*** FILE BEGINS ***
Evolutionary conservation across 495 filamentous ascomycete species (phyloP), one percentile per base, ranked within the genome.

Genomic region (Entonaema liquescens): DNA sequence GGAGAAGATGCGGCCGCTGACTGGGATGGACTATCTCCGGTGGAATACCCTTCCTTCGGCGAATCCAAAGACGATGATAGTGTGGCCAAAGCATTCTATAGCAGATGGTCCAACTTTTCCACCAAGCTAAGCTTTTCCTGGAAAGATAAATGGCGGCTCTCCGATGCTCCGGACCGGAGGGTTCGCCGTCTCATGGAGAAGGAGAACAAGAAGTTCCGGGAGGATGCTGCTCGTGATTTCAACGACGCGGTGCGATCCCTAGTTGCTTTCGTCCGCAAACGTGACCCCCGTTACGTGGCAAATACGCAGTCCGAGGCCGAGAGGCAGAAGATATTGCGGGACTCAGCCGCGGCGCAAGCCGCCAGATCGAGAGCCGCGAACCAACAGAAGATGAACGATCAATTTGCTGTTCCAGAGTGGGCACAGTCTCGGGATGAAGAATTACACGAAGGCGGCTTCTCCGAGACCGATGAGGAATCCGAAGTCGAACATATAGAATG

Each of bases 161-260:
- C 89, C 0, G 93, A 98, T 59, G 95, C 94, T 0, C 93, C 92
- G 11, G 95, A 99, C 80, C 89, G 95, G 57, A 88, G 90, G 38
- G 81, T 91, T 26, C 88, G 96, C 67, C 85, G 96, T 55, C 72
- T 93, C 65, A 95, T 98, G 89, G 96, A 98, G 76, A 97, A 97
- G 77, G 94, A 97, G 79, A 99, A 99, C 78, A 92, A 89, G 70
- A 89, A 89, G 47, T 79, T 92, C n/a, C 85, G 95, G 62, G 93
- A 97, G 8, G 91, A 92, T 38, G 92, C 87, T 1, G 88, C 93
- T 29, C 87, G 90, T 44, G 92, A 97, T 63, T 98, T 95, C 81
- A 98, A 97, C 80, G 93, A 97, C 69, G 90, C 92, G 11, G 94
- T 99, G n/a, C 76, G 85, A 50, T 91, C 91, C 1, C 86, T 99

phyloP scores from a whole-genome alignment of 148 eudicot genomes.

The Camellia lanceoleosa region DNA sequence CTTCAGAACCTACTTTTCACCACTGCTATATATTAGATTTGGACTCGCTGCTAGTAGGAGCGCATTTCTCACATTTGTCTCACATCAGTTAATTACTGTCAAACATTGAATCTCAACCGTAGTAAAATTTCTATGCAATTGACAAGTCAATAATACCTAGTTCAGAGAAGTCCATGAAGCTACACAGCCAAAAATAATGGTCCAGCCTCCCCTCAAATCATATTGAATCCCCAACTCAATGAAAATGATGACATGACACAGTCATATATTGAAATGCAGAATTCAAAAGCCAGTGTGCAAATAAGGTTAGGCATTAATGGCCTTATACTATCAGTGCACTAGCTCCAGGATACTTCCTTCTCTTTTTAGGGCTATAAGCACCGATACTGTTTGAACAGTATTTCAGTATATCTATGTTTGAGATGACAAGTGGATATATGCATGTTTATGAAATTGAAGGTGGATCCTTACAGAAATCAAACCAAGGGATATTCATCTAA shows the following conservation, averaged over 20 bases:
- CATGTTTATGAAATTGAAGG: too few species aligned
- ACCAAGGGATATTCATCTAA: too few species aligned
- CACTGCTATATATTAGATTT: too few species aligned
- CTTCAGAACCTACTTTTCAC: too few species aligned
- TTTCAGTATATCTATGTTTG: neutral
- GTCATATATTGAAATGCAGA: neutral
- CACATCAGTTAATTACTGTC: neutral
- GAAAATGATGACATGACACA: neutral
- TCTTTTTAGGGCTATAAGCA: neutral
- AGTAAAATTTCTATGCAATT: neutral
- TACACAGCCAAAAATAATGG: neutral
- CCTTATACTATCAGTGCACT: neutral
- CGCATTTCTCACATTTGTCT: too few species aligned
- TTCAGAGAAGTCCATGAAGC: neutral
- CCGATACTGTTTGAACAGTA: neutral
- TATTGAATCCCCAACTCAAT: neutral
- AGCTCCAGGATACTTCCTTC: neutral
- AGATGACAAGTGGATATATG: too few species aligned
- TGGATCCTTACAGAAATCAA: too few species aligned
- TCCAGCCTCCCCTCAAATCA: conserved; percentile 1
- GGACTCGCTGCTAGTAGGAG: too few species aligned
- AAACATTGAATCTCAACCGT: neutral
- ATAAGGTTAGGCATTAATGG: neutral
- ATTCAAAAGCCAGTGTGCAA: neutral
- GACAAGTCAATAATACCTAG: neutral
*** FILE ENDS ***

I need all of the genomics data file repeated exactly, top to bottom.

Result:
Evolutionary conservation across 495 filamentous ascomycete species (phyloP), one percentile per base, ranked within the genome.

Genomic region (Entonaema liquescens): DNA sequence GGAGAAGATGCGGCCGCTGACTGGGATGGACTATCTCCGGTGGAATACCCTTCCTTCGGCGAATCCAAAGACGATGATAGTGTGGCCAAAGCATTCTATAGCAGATGGTCCAACTTTTCCACCAAGCTAAGCTTTTCCTGGAAAGATAAATGGCGGCTCTCCGATGCTCCGGACCGGAGGGTTCGCCGTCTCATGGAGAAGGAGAACAAGAAGTTCCGGGAGGATGCTGCTCGTGATTTCAACGACGCGGTGCGATCCCTAGTTGCTTTCGTCCGCAAACGTGACCCCCGTTACGTGGCAAATACGCAGTCCGAGGCCGAGAGGCAGAAGATATTGCGGGACTCAGCCGCGGCGCAAGCCGCCAGATCGAGAGCCGCGAACCAACAGAAGATGAACGATCAATTTGCTGTTCCAGAGTGGGCACAGTCTCGGGATGAAGAATTACACGAAGGCGGCTTCTCCGAGACCGATGAGGAATCCGAAGTCGAACATATAGAATG

Each of bases 161-260:
- C 89, C 0, G 93, A 98, T 59, G 95, C 94, T 0, C 93, C 92
- G 11, G 95, A 99, C 80, C 89, G 95, G 57, A 88, G 90, G 38
- G 81, T 91, T 26, C 88, G 96, C 67, C 85, G 96, T 55, C 72
- T 93, C 65, A 95, T 98, G 89, G 96, A 98, G 76, A 97, A 97
- G 77, G 94, A 97, G 79, A 99, A 99, C 78, A 92, A 89, G 70
- A 89, A 89, G 47, T 79, T 92, C n/a, C 85, G 95, G 62, G 93
- A 97, G 8, G 91, A 92, T 38, G 92, C 87, T 1, G 88, C 93
- T 29, C 87, G 90, T 44, G 92, A 97, T 63, T 98, T 95, C 81
- A 98, A 97, C 80, G 93, A 97, C 69, G 90, C 92, G 11, G 94
- T 99, G n/a, C 76, G 85, A 50, T 91, C 91, C 1, C 86, T 99

phyloP scores from a whole-genome alignment of 148 eudicot genomes.

The Camellia lanceoleosa region DNA sequence CTTCAGAACCTACTTTTCACCACTGCTATATATTAGATTTGGACTCGCTGCTAGTAGGAGCGCATTTCTCACATTTGTCTCACATCAGTTAATTACTGTCAAACATTGAATCTCAACCGTAGTAAAATTTCTATGCAATTGACAAGTCAATAATACCTAGTTCAGAGAAGTCCATGAAGCTACACAGCCAAAAATAATGGTCCAGCCTCCCCTCAAATCATATTGAATCCCCAACTCAATGAAAATGATGACATGACACAGTCATATATTGAAATGCAGAATTCAAAAGCCAGTGTGCAAATAAGGTTAGGCATTAATGGCCTTATACTATCAGTGCACTAGCTCCAGGATACTTCCTTCTCTTTTTAGGGCTATAAGCACCGATACTGTTTGAACAGTATTTCAGTATATCTATGTTTGAGATGACAAGTGGATATATGCATGTTTATGAAATTGAAGGTGGATCCTTACAGAAATCAAACCAAGGGATATTCATCTAA shows the following conservation, averaged over 20 bases:
- CATGTTTATGAAATTGAAGG: too few species aligned
- ACCAAGGGATATTCATCTAA: too few species aligned
- CACTGCTATATATTAGATTT: too few species aligned
- CTTCAGAACCTACTTTTCAC: too few species aligned
- TTTCAGTATATCTATGTTTG: neutral
- GTCATATATTGAAATGCAGA: neutral
- CACATCAGTTAATTACTGTC: neutral
- GAAAATGATGACATGACACA: neutral
- TCTTTTTAGGGCTATAAGCA: neutral
- AGTAAAATTTCTATGCAATT: neutral
- TACACAGCCAAAAATAATGG: neutral
- CCTTATACTATCAGTGCACT: neutral
- CGCATTTCTCACATTTGTCT: too few species aligned
- TTCAGAGAAGTCCATGAAGC: neutral
- CCGATACTGTTTGAACAGTA: neutral
- TATTGAATCCCCAACTCAAT: neutral
- AGCTCCAGGATACTTCCTTC: neutral
- AGATGACAAGTGGATATATG: too few species aligned
- TGGATCCTTACAGAAATCAA: too few species aligned
- TCCAGCCTCCCCTCAAATCA: conserved; percentile 1
- GGACTCGCTGCTAGTAGGAG: too few species aligned
- AAACATTGAATCTCAACCGT: neutral
- ATAAGGTTAGGCATTAATGG: neutral
- ATTCAAAAGCCAGTGTGCAA: neutral
- GACAAGTCAATAATACCTAG: neutral